Community initiated kangaroo mother care and early child development in low birth weight infants in India - a randomized controlled trial
Taneja, Sunita; Sinha, Bireshwar; Upadhyay, Ravi Prakash; Mazumder, Sarmila; Sommerfelt, Halvor; Martines, Jose Carlos; Dalpath, Suresh Kumar; Gupta, Rakesh; Kariger, Patricia; Bahl, Rajiv; Bhandari, Nita; Dua, Tarun; Abbasi, Farah; Panwar, Vaishali; Nagpal, Sugandhi; Shekhar, Medha; Ghosh, Runa; Kaur, Jasmine; Dube, Brinda
Journal article, Peer reviewed
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Original versionBMC Pediatrics. 2020, 20, 150. 10.1186/s12887-020-02046-4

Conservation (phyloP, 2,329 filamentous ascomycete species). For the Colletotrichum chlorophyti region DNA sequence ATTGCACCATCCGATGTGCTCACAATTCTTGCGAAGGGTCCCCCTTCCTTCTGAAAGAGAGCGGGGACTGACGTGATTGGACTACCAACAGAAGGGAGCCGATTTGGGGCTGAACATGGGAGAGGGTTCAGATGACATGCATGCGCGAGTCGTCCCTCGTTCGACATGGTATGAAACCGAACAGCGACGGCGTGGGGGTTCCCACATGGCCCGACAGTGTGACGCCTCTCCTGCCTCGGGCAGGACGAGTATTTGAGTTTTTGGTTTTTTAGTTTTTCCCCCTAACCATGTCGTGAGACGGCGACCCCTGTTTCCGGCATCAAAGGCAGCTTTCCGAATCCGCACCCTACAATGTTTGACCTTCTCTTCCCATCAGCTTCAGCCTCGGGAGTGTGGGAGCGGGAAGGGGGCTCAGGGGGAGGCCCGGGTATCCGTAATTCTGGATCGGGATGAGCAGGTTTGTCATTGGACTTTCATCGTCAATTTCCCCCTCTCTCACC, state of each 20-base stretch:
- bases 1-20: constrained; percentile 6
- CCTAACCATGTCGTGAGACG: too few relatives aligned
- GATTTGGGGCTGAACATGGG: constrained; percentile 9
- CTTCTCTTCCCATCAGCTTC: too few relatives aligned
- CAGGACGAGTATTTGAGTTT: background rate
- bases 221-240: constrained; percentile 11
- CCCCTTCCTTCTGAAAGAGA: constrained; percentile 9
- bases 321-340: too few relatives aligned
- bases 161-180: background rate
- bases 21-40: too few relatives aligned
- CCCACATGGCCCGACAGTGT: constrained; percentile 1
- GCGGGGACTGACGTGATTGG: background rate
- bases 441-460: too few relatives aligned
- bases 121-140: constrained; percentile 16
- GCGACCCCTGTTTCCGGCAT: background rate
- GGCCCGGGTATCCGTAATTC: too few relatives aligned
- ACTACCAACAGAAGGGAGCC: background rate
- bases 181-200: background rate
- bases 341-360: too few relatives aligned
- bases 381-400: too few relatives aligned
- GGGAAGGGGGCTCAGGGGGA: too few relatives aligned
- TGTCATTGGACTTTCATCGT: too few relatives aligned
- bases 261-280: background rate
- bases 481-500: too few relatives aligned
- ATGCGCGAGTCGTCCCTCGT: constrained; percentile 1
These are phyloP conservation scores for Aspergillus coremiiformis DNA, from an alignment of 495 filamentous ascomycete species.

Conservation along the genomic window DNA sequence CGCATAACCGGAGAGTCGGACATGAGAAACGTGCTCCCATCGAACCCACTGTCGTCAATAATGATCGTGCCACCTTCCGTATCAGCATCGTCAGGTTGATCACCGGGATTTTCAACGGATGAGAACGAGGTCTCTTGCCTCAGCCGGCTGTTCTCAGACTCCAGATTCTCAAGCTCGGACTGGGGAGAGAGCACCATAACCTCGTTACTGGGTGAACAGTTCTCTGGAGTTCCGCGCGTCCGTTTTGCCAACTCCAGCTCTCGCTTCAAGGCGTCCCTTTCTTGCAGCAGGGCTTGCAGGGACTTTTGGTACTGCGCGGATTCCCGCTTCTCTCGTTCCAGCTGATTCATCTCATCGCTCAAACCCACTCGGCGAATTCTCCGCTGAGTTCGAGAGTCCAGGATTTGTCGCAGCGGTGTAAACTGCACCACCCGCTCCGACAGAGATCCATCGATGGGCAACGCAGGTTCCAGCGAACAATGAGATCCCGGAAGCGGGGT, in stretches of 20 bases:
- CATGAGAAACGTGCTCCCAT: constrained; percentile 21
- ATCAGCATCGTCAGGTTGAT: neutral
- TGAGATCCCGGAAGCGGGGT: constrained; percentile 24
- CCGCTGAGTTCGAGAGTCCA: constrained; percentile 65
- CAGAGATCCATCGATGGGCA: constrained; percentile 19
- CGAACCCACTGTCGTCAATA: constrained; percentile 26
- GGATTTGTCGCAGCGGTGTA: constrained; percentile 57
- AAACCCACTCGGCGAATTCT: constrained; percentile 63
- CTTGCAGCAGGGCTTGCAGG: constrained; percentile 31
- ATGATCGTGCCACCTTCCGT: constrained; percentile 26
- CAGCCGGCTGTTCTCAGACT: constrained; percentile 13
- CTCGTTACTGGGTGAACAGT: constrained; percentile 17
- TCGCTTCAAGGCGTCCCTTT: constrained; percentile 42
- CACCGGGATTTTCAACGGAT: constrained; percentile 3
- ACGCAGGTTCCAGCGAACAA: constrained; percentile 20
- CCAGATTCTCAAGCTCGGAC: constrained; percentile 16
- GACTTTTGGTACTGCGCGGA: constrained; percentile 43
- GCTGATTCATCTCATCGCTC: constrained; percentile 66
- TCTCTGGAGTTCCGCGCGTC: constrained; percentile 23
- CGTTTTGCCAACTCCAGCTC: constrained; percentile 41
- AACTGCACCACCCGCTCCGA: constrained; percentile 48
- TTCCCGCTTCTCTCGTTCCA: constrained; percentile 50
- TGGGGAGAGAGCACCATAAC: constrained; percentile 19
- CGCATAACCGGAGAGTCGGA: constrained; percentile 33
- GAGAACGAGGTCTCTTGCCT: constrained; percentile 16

Background: In a randomized controlled trial (RCT) with 8402 stable low birthweight (LBW) infants, majority being late preterm or term small for gestational age, community-initiated KMC (ciKMC) showed a significant improvement in survival. However, the effect of ciKMC on neurodevelopment is unclear. This is important to elucidate as children born with low birth weight are at high risk of neurodevelopmental deficits. In the first 552 stable LBW infants enrolled in the above trial, we evaluated the effect of ciKMC on neurodevelopmental outcomes during infancy. Method: This RCT was conducted among 552 stable LBW infants, majorly late preterm or term small for gestational age infants without any problems at birth and weighing 1500–2250 g at birth. The intervention comprised of promotion of skin-to-skin contact and exclusive breastfeeding by trained intervention delivery team through home visits. The intervention group mother-infant-dyads were supported to practice ciKMC till day 28 after birth or until the baby wriggled-out. All infants in the intervention and control groups received Home Based Post Natal Care (HBPNC) visits by government health workers. Cognitive, language, motor and socio-emotional outcomes were assessed at infant-ages 6- and 12-months using Bayley Scale of Infant Development (BSID-III). Other outcomes measured were infant temperament, maternal depression, maternal sense of competence, mother-infant bonding and home-environment. We performed post-hoc equivalence testing using two one-sided tests of equivalence (TOST) to provide evidence that ciKMC does not do harm in terms of neurodevelopment. Results: In the intervention arm, the median (IQR) time to initiate ciKMC was 48 (48 to 72) hours after birth. The mean (SD) duration of skin-to-skin-contact was 27.9 (3.9) days with a mean (SD) of 8.7 (3.5) hours per day. We did not find significant effect of ciKMC on any of the child developmental outcomes during infancy. The TOST analysis demonstrated that composite scores for cognitive, language and motor domains at 12 months among the study arms were statistically equivalent. Conclusion: Our study was unable to capture any effect of ciKMC on neurodevelopment during infancy in this sample of stable late preterm or term small for gestational age infants. Long term follow-up may provide meaningful insights.